|Two Cosmophasis umbratica males in contest.|
They are most frequently spotted on plants that are exposed to sunlight during later morning and early afternoon.
Males have complex iridescent markings on the dorsal and lateral cephalothorax and on the lateral femora of all legs, and silvery white lines on the abdomen, while females have a green cephalothorax and a brown, white and black abdomen.
C. umbratica shows extreme dimorphism when viewed under UV light: males reflect UV on all body parts that are displayed during intraspecific interaction, while females and juveniles do not reflect UV at all. It seems that C. umbratica uses this in sexual signaling. A similar phenomenon is found in some butterflies (for example, several species of Colias and Gonepteryx, both of the family Pieridae).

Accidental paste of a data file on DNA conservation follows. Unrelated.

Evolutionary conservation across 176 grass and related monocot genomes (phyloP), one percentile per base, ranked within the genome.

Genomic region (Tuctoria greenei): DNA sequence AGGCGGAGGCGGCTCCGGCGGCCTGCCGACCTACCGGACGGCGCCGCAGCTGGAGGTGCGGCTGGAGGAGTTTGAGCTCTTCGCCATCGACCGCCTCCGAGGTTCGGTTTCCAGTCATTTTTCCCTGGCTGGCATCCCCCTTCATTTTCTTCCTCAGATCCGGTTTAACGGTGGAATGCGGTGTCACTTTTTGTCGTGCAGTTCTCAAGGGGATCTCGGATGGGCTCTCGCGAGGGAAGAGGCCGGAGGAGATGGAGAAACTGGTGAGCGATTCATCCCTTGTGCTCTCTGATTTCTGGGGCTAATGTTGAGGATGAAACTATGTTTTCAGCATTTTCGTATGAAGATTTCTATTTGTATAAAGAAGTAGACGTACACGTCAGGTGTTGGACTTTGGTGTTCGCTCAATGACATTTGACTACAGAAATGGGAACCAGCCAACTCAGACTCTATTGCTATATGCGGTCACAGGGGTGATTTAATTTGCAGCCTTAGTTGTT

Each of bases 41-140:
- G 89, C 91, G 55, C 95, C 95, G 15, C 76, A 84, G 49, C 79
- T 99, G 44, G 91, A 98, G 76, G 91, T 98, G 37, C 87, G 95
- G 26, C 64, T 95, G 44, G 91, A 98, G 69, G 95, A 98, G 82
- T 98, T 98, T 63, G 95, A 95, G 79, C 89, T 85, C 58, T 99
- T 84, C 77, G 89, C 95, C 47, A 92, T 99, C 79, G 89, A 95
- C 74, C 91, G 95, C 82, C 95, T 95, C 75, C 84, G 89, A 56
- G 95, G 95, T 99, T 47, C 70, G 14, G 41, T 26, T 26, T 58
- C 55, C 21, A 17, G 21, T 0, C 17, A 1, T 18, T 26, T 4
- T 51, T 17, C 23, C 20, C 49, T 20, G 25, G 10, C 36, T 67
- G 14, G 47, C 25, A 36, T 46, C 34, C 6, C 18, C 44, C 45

- Lim & Li, 2005
- Lim, M.L.M. & Li, D. (2005). Extreme ultraviolet sexual dimorphism in jumping spiders (Araneae: Salticidae). Biological Journal of the Linnean Society 89: 397-406. doi:10.1111/j.1095-8312.2006.00704.x (with photographs)
- Salticidae.org: Diagnostic drawings